This was 1992 and it also coincided with an offer to make another recording where I was offered a pittance as my conducting fee. I stood my ground and refused to accept the rate offered. The record company complained to the board financing that I was being difficult, but the Ralph Vaughan Williams Trust stood up for me, seeing that I had been offered half the rate of a male conductor, and they decided to back me. The record company capitulated. It provided the turning point to launch Lorelt.

The first three albums set the course of Lorelt for the next 30 years – Volumes 1 & 2 British Women Composers and another on Villa-Lobos. LNT 101 was music by Elizabeth Maconchy, Nicola Lefanu, Lindsay Cooper and Errolyn Wallen, LNT103 was music by Judith Weir, Eleanor Alberga, Melinda Maxwell, Hilary Tann and my own music. No one was recording these women composers and the advent of the CD allowed us to print small amounts of CDs, instead of the minimum 30,000 copies to make an LP. So, with a modest income and modest grants we were able to sustain the label and support these overlooked voices from diverse backgrounds – many have thanked us since for supporting them at the start of their careers and giving them the first step up. We were also the first independent label to offer digital downloads, when digital downloads became available.

We thought it was just as important to recognise the women composers forgotten by history too, so we produced LNT 109 Fleurs Jetées, songs by French female composers Pauline Viardot Garcia, Nadia Boulanger and Cécile Chaminade. Ethel Smyth appears alongside Amy Beach.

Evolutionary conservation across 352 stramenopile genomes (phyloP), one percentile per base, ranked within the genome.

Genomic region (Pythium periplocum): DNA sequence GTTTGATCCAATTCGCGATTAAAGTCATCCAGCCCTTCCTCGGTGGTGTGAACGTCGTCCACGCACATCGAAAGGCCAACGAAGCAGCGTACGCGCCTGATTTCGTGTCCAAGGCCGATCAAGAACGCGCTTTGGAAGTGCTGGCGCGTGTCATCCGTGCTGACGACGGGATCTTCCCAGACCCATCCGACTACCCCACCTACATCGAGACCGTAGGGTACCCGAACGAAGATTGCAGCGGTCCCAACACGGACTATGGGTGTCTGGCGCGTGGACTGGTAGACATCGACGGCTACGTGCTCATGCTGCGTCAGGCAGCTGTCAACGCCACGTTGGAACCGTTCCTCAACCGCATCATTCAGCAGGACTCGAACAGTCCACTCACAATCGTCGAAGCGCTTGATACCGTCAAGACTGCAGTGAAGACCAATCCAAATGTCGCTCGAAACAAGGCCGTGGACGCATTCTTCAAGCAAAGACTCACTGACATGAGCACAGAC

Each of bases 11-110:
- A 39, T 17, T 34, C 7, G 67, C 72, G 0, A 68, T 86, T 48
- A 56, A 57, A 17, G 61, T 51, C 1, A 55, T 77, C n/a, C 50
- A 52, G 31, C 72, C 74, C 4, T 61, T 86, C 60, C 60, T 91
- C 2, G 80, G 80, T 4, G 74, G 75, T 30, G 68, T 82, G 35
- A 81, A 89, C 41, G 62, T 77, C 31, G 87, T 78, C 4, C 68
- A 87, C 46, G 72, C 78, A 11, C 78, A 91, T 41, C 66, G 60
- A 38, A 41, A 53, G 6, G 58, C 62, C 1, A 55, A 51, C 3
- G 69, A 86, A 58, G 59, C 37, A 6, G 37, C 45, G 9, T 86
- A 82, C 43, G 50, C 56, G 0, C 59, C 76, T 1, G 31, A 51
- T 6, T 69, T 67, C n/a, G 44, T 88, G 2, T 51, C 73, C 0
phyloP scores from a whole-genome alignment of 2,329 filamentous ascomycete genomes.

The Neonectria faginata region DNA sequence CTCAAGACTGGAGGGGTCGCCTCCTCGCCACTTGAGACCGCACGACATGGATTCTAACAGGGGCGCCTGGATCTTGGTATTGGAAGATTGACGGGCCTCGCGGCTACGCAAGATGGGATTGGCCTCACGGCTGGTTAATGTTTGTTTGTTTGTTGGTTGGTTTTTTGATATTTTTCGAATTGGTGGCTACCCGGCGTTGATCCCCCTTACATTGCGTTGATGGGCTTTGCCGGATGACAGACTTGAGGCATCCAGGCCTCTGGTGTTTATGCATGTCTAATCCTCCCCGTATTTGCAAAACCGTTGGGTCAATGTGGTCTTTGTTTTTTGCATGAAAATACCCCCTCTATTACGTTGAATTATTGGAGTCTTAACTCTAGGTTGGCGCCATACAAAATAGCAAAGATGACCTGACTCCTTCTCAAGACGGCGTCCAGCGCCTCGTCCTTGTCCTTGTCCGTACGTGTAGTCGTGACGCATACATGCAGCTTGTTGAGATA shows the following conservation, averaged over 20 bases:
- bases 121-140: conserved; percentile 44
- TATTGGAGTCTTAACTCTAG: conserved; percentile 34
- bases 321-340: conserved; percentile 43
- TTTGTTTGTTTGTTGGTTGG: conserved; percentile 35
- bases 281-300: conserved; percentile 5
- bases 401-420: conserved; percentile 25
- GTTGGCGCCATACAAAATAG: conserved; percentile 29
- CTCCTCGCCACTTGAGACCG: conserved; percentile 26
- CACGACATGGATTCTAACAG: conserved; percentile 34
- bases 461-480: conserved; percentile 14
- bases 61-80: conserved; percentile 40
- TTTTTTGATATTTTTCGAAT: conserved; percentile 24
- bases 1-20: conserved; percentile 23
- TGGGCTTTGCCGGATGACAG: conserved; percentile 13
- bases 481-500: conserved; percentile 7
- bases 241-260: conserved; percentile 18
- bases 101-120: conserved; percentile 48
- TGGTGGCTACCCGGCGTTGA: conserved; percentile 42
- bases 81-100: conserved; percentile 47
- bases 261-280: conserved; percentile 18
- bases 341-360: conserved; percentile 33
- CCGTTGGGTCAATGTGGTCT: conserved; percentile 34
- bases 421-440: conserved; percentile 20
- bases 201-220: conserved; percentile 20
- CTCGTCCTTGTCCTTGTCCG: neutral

Latin American composers also feature strongly throughout the catalogue – Alberto Ginastera, Villa Lobos, Ernesto and Ernestina Lecuona, and Ernesto Nazareth.

Now more recently we have been recording the piano music of Florence Price with Samantha Ege, followed by Black Renaissance Woman about the sorority of black women composers in Chicago. Samantha’s new disc with Castle of our Skins celebrates composers of the African diaspora – this is LNT 147.

This takes us up to our first 50 CDs in 30 years – LNT 148 will be piano music by Fanny Mendelssohn, with some works never recorded before; LNT 149 Chamber Music of Charles Shadle who is part Choctaw and whose music is influenced by Native American Culture. Our 50th disc will be the complete piano works of Doreen Carwithen which Lontano, Samantha Ege and I will record in June 2023 for release in October 2023.

I am eternally grateful to all the women who came before me and who provided me with the inspiration for my own career, all those who dared to speak their mind: Nadia Boulanger, Gertrude Stein, Virginia Woolf, Germaine Greer. I am proud of Lorelt’s 30th anniversary milestone but I know that our work is not complete - there are so many other good composers who still need to be heard.